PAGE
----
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Archive Discoveries

  • American author and hairdresser DEBORAH RODRIGUEZ lived in the Afghan capital of Kabul for five years, and in that time she founded her own beauty salon and coffee shop. On her return to the US, she wrote a bestselling novel based on the bustling cafe, and now she’s taking us back to Afghanistan in Return to the Little Coffee Shop of Kabul. ANGUS DALTON reports. Read on >
  • A young woman named edie channels the dead through her work with the shady Elysian Society in a dytopian first novel from SARA FLANNERY MURPHY. The Oklahoma-based author tells EMMA STUBLEY about her encounters with ghosts and Greek mythology and how they influened The Possessions. Read on >
  • The 1970s and 80s saw DAVE WARNER lead two influential punk-rock bands. His demanding musician’s lifestyle left little time for writing anything but his next single. Nowadays Dave is a full-time screenwriter, novelist and playwright, but he still takes to the stage every so often for a good old-fashioned rock-out. ANGUS DALTON finds out more about Dave’s life and his latest crime novel, Before It Breaks. Read on >
  • Communicating the most exciting new developments in science to non-scientific readers can be a challenge. But Know This: Today’s most interesting and important scientific ideas, discoveries, and developments, takes up the challenge and lets dozens of eminent scientists tell us what they think are the most interesting recent developments in science. Here are two extracts from the book. Read on >
  • The nose is a wonderful thing. A new study has found that the human nose can distinguish between at least one trillion different smells. I love nothing more than sticking my nose inside a blooming rose as I walk Baxter along the street. But I also have a passionate hatred of the choking diesel fumes disgorged from nearby cruise ships. So even though I may be able to detect over a trillion odours, there are many of them I don’t want to smell! Kate Grenville’s new book, The Case against Fragrance, has had me pondering the aromas, the scents and odours that enter my nose – whether I want them to or not. In 2015 Kate started to get frequent headaches and other signs of ill health and, strangely, they seemed to get worse when she was on tour to promote her latest book.After some effort to isolate the cause, she discovered that it was perfumes or other fragrances that were the culprits. She felt debilitated. She loved to meet her readers but was bombarded with fragrances in crowded rooms. She was compelled to find out what it was about perfumes that could be causing her these health problems. She opened a can of worms. Read on >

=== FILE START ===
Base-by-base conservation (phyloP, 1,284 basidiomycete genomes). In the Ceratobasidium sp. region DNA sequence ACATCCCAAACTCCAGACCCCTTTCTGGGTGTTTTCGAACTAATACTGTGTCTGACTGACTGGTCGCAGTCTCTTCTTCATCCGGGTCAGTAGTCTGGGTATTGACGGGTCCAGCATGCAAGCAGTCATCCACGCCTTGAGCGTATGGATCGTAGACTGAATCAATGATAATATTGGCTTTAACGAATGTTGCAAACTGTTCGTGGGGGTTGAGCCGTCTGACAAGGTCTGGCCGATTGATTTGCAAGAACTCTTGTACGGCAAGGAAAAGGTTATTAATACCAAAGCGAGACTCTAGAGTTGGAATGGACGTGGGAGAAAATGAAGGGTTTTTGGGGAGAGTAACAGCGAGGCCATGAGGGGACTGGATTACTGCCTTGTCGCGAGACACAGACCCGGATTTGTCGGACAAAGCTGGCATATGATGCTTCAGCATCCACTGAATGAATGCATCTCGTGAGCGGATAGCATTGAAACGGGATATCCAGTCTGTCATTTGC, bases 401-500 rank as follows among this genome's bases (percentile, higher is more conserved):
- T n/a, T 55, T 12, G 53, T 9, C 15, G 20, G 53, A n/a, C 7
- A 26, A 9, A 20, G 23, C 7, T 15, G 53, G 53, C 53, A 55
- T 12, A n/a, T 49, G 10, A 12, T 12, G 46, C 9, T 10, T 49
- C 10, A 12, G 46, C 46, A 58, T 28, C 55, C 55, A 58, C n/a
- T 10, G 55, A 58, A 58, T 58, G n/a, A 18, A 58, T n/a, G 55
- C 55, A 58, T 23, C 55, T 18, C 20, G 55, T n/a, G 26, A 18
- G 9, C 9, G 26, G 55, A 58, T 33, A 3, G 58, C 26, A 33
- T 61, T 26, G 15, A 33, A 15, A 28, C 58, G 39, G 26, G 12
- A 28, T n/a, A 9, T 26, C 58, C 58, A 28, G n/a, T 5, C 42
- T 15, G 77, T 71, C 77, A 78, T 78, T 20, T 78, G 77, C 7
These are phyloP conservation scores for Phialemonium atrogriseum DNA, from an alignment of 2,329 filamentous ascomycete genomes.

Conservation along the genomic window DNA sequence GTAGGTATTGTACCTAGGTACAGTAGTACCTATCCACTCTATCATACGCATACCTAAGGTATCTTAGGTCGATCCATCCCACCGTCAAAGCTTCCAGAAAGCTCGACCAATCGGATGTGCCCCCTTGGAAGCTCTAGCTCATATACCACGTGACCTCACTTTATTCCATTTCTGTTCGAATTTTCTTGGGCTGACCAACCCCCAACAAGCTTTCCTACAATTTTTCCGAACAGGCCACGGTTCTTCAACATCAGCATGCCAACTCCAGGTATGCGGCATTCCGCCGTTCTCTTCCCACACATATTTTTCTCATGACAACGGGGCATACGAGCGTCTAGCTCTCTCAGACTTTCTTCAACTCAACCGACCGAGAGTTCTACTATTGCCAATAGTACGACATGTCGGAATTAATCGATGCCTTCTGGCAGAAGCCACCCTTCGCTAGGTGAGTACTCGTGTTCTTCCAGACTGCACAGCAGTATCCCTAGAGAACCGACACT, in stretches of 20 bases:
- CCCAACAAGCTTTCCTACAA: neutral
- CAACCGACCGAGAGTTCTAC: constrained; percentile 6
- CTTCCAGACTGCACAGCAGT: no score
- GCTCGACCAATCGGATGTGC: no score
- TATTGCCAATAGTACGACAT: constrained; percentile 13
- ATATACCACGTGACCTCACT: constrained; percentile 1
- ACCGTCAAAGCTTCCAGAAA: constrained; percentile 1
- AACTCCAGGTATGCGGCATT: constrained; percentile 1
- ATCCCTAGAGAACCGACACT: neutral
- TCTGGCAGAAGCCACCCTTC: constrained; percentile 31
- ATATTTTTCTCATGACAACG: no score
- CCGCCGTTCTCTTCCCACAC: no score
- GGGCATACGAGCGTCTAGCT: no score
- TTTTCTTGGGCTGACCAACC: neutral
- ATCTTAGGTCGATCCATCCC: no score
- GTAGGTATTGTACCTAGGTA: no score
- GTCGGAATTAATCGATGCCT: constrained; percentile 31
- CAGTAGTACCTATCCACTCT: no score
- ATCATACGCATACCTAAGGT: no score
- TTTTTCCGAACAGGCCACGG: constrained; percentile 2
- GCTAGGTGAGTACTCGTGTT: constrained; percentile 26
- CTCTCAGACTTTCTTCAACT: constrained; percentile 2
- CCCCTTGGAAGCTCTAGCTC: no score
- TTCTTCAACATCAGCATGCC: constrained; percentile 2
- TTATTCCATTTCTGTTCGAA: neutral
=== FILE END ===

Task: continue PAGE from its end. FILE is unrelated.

• RITU MENON loves to travel and she loves to sample the local fare of the places her journeys take her to.Her new book, Loitering with Intent: Diary of a happy traveller, is derived from over a decade of travel journal writing. Here she recounts how she came to write the book and recalls a couple of fabulous Italian feasts. Read on >
  • Read this and the ordinary world disappears,’ says Stephen King of
‘The Passage’ series. ANGUS DALTON talks with bestselling author JUSTIN CRONIN about his post-apocalyptic trilogy, the vampiric creatures he created to end humanity, and the last instalment of the series, The City of Mirrors. Read on >